Norwegian Parliament Approves Extreme Version Of SOPA; Ignores All Sorts Of Rights If Someone Yells Copyright

from the incredible dept

A few years ago, I was in Norway for Nordic Music Week and got to meet with a number of people from all sides of the music industry there. It was very interesting to see how many of them were adapting to the changing environment. It was quite encouraging to see many were learning how to adapt and change with the times, embracing the internet to the fullest extent. Of course, one thing I noticed while there was that the major labels were entirely absent. Instead of spending time with the folks who are actually innovating and adapting it appears that they were, instead, doing what they do best: lobbying for incredibly overreaching legislation that wipes out all sorts of rights as soon as someone screams “copyright infringement.” The Norwegian Parliament has now approved some legislation for copyright reform which is a major step in the wrong direction.

TorrentFreak has a good summary of what’s in the law and its current status (almost certainly to be approved shortly). It has the standard “completely shut down anything and everything and block access if it’s seen as a “pirate” site” bit that was so controversial under the SOPA proposal in the US:

…rightsholders may apply to the courts to have ISPs “prevent or impede access” to sites that have “extensively made available material that clearly violates copyrights.”

Website owners will be named as opposing parties in such procedures but if the owner of the site is unknown or has an unknown address “..the case can be decided without the person concerned being given an opportunity to comment.”

Think about both of those provisions for half a second and you realize how troubling they are. Lots of “legal” services also are used to infringe “extensively” on copyrights, but we don’t kill them off because of that. As we’ve noted, nearly every important technological innovation that has helped the entertainment industry started out as something that was used almost exclusively for infringing uses — mainly because the entertainment industry refused to adapt. Radio, cable TV, the VCR, the DVR the MP3 player, YouTube etc. Under a law like this, all of those would have been effectively outlawed.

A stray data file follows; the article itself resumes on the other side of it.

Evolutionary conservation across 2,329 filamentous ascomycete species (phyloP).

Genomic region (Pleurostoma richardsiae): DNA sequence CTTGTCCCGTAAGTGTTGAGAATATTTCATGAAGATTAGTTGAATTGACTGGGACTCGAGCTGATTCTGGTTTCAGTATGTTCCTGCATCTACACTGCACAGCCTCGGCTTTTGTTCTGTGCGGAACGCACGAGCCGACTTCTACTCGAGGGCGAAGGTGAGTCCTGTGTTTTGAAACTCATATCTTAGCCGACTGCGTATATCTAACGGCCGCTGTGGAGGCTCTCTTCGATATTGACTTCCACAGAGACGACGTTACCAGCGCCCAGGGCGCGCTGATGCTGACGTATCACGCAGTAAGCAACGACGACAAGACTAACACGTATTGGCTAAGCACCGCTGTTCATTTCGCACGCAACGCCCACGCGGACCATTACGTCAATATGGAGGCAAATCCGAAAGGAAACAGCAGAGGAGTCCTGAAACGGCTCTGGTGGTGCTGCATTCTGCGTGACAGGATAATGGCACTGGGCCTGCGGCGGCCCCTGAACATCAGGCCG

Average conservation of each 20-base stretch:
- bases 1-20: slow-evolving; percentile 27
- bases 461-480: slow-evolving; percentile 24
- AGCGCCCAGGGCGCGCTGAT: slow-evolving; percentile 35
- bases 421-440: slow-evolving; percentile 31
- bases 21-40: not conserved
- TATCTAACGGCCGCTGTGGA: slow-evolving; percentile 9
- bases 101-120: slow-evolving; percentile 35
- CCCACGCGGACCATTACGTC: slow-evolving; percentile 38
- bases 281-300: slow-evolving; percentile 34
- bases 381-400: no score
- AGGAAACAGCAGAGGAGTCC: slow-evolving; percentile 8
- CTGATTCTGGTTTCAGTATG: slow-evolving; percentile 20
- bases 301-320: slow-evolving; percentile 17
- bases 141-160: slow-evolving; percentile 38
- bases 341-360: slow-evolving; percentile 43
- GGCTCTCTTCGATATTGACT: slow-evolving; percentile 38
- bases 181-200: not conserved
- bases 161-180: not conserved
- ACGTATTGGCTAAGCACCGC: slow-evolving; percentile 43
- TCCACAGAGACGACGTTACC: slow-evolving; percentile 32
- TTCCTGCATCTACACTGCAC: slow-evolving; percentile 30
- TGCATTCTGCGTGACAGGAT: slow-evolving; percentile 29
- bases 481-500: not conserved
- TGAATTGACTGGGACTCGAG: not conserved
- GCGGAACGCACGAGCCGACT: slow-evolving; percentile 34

In fact, think about the incentives here: this bill gives the entertainment industry incentive NOT to adapt and change with the times. The more it offers legitimate and authorized content, the harder it will be for them to shut down these sites. That’s ridiculous. What kind of government would pass a law that effectively tells the entertainment industry not to embrace innovation? Apparently, Norway’s.

And do we really need to even bring up what happens when no adversarial hearing happens where a site owner is allowed to present their side of the story? This law will lead to blocking access to tons of sites, many of which probably will have substantial non-infringing uses — including many that are helpful to those who embrace them.

Oh, and it gets worse. Because under this law, if you scream copyright infringement loud enough, privacy laws go out the window for the public. Because, you know, “piracy!!!!!!” trumps privacy:

In dealing with end-users of unauthorized material (i.e the general public) the amendments are designed to make it easier for rightsholders to pursue individuals without falling foul of Norway’s data protection laws. Once passed, the new legislation will exempt personal data from the Personal Data Act when processing of such data is necessary for the pursuit of a legal claim.

While there are a few privacy safeguards in place, it seems like this law gets it backwards. Rather than exempting such data from the Personal Data Act with a few protections, why not create a clear test that needs to be met before any personal data could be revealed. At the very least, this should include clear and compelling evidence of actual harmful infringement by the individual, as well as the opportunity for the anonymous individual to mount a defense/response prior to being revealed. Somehow, I doubt that will happen.

Of course, what this really shows is that, even if SOPA was defeated in the US, the industry is still hard at work getting similar laws approved around the globe. Just wait until a little ways down the road where an attempt is made to “harmonize” various laws to try to force the US to match such laws in other places.

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Comments on “Norwegian Parliament Approves Extreme Version Of SOPA; Ignores All Sorts Of Rights If Someone Yells Copyright”

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53 Comments
Anonymous Coward says:

Re: At this rate...

Agreed because copyright relied on copying being controllable, and limited to corporations because of the expense of the equipment to make copies. Now that anyone can make copies, it can only be protected by intrusive control and monitoring of user devices, along with draconian laws.

Anonymous Coward says: